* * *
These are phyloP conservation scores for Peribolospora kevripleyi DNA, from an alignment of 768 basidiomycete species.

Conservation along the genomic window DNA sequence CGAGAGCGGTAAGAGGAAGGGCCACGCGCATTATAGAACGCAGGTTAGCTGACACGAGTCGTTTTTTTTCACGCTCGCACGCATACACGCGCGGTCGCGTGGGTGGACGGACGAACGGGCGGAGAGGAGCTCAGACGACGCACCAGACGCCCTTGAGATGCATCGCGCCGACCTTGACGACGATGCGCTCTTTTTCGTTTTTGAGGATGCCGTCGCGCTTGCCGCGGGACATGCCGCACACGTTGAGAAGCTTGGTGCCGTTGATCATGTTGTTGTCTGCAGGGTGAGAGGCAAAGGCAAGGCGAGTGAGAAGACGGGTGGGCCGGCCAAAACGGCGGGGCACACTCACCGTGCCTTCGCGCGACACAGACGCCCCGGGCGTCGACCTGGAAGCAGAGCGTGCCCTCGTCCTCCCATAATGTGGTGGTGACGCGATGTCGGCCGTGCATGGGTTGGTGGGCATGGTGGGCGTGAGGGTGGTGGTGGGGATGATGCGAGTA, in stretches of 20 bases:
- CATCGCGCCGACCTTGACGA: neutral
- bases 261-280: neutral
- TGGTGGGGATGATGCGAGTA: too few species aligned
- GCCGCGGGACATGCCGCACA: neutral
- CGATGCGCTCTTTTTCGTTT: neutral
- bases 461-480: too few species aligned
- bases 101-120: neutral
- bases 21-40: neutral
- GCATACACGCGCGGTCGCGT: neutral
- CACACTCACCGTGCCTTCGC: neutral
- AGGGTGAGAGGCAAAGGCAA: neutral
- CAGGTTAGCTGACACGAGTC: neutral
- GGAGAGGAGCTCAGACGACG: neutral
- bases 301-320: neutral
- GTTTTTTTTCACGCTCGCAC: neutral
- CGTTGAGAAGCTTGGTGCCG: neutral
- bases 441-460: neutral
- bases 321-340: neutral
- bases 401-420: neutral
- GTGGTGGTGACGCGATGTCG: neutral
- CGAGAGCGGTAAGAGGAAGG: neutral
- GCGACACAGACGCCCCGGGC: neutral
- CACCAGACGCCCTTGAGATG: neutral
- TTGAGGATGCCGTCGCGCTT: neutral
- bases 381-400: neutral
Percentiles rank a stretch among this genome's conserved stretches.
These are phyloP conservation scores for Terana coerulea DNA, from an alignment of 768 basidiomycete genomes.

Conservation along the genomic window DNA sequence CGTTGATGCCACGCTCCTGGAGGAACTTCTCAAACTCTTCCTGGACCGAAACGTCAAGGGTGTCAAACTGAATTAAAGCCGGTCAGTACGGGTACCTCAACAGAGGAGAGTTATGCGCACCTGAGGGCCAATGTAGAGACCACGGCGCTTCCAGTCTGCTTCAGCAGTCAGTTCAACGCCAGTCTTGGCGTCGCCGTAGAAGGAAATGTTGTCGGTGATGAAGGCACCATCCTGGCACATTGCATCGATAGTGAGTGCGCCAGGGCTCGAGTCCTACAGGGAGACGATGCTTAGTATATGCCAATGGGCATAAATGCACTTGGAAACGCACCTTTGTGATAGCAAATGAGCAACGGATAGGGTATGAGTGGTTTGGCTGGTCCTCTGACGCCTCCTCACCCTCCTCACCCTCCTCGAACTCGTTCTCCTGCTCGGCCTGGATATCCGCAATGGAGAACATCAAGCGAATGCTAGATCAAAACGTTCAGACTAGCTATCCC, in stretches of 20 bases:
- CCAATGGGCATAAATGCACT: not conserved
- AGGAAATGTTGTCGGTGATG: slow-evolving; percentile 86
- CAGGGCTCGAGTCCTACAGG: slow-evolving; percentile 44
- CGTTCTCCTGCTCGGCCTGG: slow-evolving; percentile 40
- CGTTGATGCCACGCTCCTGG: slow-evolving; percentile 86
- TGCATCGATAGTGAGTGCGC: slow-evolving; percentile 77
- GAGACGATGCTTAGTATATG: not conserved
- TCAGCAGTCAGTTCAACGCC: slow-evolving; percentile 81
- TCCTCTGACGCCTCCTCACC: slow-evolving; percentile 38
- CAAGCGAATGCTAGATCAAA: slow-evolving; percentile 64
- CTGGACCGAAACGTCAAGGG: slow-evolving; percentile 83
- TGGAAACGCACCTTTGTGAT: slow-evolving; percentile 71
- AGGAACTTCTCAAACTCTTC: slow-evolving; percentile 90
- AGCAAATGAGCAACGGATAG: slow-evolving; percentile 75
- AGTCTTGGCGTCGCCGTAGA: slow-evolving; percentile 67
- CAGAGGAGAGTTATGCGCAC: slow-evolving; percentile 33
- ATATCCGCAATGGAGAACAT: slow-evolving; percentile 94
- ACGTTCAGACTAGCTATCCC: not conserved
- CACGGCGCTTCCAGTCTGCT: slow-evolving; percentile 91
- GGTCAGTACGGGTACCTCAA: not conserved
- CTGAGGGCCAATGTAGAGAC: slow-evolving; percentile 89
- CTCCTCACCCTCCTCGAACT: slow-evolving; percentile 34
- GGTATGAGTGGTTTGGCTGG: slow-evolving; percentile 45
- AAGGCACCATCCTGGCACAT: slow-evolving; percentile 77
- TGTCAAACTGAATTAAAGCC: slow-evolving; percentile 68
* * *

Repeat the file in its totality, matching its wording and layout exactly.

These are phyloP conservation scores for Peribolospora kevripleyi DNA, from an alignment of 768 basidiomycete species.

Conservation along the genomic window DNA sequence CGAGAGCGGTAAGAGGAAGGGCCACGCGCATTATAGAACGCAGGTTAGCTGACACGAGTCGTTTTTTTTCACGCTCGCACGCATACACGCGCGGTCGCGTGGGTGGACGGACGAACGGGCGGAGAGGAGCTCAGACGACGCACCAGACGCCCTTGAGATGCATCGCGCCGACCTTGACGACGATGCGCTCTTTTTCGTTTTTGAGGATGCCGTCGCGCTTGCCGCGGGACATGCCGCACACGTTGAGAAGCTTGGTGCCGTTGATCATGTTGTTGTCTGCAGGGTGAGAGGCAAAGGCAAGGCGAGTGAGAAGACGGGTGGGCCGGCCAAAACGGCGGGGCACACTCACCGTGCCTTCGCGCGACACAGACGCCCCGGGCGTCGACCTGGAAGCAGAGCGTGCCCTCGTCCTCCCATAATGTGGTGGTGACGCGATGTCGGCCGTGCATGGGTTGGTGGGCATGGTGGGCGTGAGGGTGGTGGTGGGGATGATGCGAGTA, in stretches of 20 bases:
- CATCGCGCCGACCTTGACGA: neutral
- bases 261-280: neutral
- TGGTGGGGATGATGCGAGTA: too few species aligned
- GCCGCGGGACATGCCGCACA: neutral
- CGATGCGCTCTTTTTCGTTT: neutral
- bases 461-480: too few species aligned
- bases 101-120: neutral
- bases 21-40: neutral
- GCATACACGCGCGGTCGCGT: neutral
- CACACTCACCGTGCCTTCGC: neutral
- AGGGTGAGAGGCAAAGGCAA: neutral
- CAGGTTAGCTGACACGAGTC: neutral
- GGAGAGGAGCTCAGACGACG: neutral
- bases 301-320: neutral
- GTTTTTTTTCACGCTCGCAC: neutral
- CGTTGAGAAGCTTGGTGCCG: neutral
- bases 441-460: neutral
- bases 321-340: neutral
- bases 401-420: neutral
- GTGGTGGTGACGCGATGTCG: neutral
- CGAGAGCGGTAAGAGGAAGG: neutral
- GCGACACAGACGCCCCGGGC: neutral
- CACCAGACGCCCTTGAGATG: neutral
- TTGAGGATGCCGTCGCGCTT: neutral
- bases 381-400: neutral
Percentiles rank a stretch among this genome's conserved stretches.
These are phyloP conservation scores for Terana coerulea DNA, from an alignment of 768 basidiomycete genomes.

Conservation along the genomic window DNA sequence CGTTGATGCCACGCTCCTGGAGGAACTTCTCAAACTCTTCCTGGACCGAAACGTCAAGGGTGTCAAACTGAATTAAAGCCGGTCAGTACGGGTACCTCAACAGAGGAGAGTTATGCGCACCTGAGGGCCAATGTAGAGACCACGGCGCTTCCAGTCTGCTTCAGCAGTCAGTTCAACGCCAGTCTTGGCGTCGCCGTAGAAGGAAATGTTGTCGGTGATGAAGGCACCATCCTGGCACATTGCATCGATAGTGAGTGCGCCAGGGCTCGAGTCCTACAGGGAGACGATGCTTAGTATATGCCAATGGGCATAAATGCACTTGGAAACGCACCTTTGTGATAGCAAATGAGCAACGGATAGGGTATGAGTGGTTTGGCTGGTCCTCTGACGCCTCCTCACCCTCCTCACCCTCCTCGAACTCGTTCTCCTGCTCGGCCTGGATATCCGCAATGGAGAACATCAAGCGAATGCTAGATCAAAACGTTCAGACTAGCTATCCC, in stretches of 20 bases:
- CCAATGGGCATAAATGCACT: not conserved
- AGGAAATGTTGTCGGTGATG: slow-evolving; percentile 86
- CAGGGCTCGAGTCCTACAGG: slow-evolving; percentile 44
- CGTTCTCCTGCTCGGCCTGG: slow-evolving; percentile 40
- CGTTGATGCCACGCTCCTGG: slow-evolving; percentile 86
- TGCATCGATAGTGAGTGCGC: slow-evolving; percentile 77
- GAGACGATGCTTAGTATATG: not conserved
- TCAGCAGTCAGTTCAACGCC: slow-evolving; percentile 81
- TCCTCTGACGCCTCCTCACC: slow-evolving; percentile 38
- CAAGCGAATGCTAGATCAAA: slow-evolving; percentile 64
- CTGGACCGAAACGTCAAGGG: slow-evolving; percentile 83
- TGGAAACGCACCTTTGTGAT: slow-evolving; percentile 71
- AGGAACTTCTCAAACTCTTC: slow-evolving; percentile 90
- AGCAAATGAGCAACGGATAG: slow-evolving; percentile 75
- AGTCTTGGCGTCGCCGTAGA: slow-evolving; percentile 67
- CAGAGGAGAGTTATGCGCAC: slow-evolving; percentile 33
- ATATCCGCAATGGAGAACAT: slow-evolving; percentile 94
- ACGTTCAGACTAGCTATCCC: not conserved
- CACGGCGCTTCCAGTCTGCT: slow-evolving; percentile 91
- GGTCAGTACGGGTACCTCAA: not conserved
- CTGAGGGCCAATGTAGAGAC: slow-evolving; percentile 89
- CTCCTCACCCTCCTCGAACT: slow-evolving; percentile 34
- GGTATGAGTGGTTTGGCTGG: slow-evolving; percentile 45
- AAGGCACCATCCTGGCACAT: slow-evolving; percentile 77
- TGTCAAACTGAATTAAAGCC: slow-evolving; percentile 68